… but only the little prize. The BellKor team focused on integrating predictions from many different methods. The base methods consist of:

- Nearest Neighbor Methods
- Matrix Factorization Methods (asymmetric and symmetric)
- Linear Regression on various feature spaces
- Restricted Boltzman Machines

The final predictor was an ensemble (as was reasonable to expect), although it’s a little bit more complicated than just a weighted average—it’s essentially a customized learning algorithm. Base approaches (1)-(3) seem like relatively well-known approaches (although I haven’t seen the asymmetric factorization variant before). RBMs are the new approach.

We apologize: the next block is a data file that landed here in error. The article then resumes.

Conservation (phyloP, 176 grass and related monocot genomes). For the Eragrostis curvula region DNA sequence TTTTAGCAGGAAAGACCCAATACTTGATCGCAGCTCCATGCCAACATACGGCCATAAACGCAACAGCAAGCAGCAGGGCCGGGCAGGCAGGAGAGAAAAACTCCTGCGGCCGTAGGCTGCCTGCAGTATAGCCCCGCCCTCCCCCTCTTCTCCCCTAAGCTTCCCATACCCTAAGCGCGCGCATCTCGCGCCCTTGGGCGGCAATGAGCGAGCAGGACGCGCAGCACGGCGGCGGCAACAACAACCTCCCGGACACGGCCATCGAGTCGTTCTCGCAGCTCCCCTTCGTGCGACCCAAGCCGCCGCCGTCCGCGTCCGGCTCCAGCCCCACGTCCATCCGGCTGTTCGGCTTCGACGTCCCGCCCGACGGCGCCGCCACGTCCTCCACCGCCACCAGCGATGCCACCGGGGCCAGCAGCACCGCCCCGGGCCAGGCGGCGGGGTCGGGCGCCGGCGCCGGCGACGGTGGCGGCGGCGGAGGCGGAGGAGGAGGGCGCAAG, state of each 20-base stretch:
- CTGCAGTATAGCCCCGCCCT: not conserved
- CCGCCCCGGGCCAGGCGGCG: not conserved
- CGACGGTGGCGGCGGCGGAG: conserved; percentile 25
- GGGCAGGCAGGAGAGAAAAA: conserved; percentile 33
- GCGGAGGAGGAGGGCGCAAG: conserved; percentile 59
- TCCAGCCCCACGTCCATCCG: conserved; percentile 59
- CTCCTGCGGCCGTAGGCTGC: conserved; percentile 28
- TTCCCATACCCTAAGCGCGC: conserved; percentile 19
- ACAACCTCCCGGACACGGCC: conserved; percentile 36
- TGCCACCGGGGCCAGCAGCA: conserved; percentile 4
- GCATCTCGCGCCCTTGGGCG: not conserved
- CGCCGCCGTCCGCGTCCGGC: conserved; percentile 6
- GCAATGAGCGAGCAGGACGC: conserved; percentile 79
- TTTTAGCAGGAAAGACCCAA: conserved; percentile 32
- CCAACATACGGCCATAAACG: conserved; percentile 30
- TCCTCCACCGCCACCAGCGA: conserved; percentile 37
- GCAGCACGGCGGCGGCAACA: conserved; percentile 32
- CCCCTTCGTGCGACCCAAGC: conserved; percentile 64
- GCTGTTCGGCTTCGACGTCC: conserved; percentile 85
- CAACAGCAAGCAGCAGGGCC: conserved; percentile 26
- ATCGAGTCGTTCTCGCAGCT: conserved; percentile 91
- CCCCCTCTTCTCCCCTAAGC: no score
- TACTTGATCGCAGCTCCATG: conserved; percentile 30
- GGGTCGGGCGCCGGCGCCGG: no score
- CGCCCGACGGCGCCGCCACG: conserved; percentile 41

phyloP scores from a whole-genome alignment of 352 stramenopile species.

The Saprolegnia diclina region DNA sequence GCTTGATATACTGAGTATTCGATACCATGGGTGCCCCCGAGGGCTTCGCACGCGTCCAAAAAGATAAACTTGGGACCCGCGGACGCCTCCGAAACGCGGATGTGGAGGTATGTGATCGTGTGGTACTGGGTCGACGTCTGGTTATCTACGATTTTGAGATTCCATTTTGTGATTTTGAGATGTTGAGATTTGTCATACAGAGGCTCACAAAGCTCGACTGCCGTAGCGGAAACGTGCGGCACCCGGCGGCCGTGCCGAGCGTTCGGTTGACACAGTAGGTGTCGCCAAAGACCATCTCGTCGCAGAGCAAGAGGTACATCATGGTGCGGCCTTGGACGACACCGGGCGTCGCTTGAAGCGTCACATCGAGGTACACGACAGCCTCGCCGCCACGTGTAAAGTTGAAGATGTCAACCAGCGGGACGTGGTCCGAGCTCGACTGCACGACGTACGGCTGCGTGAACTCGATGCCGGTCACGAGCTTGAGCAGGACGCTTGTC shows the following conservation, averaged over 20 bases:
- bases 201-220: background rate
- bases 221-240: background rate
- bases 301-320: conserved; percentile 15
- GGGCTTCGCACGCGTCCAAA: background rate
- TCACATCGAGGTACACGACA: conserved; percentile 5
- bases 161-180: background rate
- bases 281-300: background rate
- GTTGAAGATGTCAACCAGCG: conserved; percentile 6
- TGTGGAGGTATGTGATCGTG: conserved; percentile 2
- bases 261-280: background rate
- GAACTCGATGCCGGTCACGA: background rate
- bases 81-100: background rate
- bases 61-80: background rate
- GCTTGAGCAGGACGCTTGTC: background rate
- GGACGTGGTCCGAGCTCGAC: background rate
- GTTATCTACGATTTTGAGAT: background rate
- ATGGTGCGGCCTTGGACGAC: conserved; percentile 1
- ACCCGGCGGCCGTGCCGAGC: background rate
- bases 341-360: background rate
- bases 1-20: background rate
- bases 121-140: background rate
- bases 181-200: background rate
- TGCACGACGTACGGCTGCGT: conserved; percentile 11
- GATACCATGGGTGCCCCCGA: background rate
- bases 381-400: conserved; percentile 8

The writeup is pretty clear for more details.

The contestants are close to reaching the big prize, but the last 1.5% is probably at least as hard as what’s been done. A few new structurally different methods for making predictions may need to be discovered and added into the mixture. In other words, research may be required.

With all respect to the winner, the prize announcement raises a question. The differences in RMSE are small among the top submissions. One wonders whether their rank order would hold up across repeated test sets from the same distribution.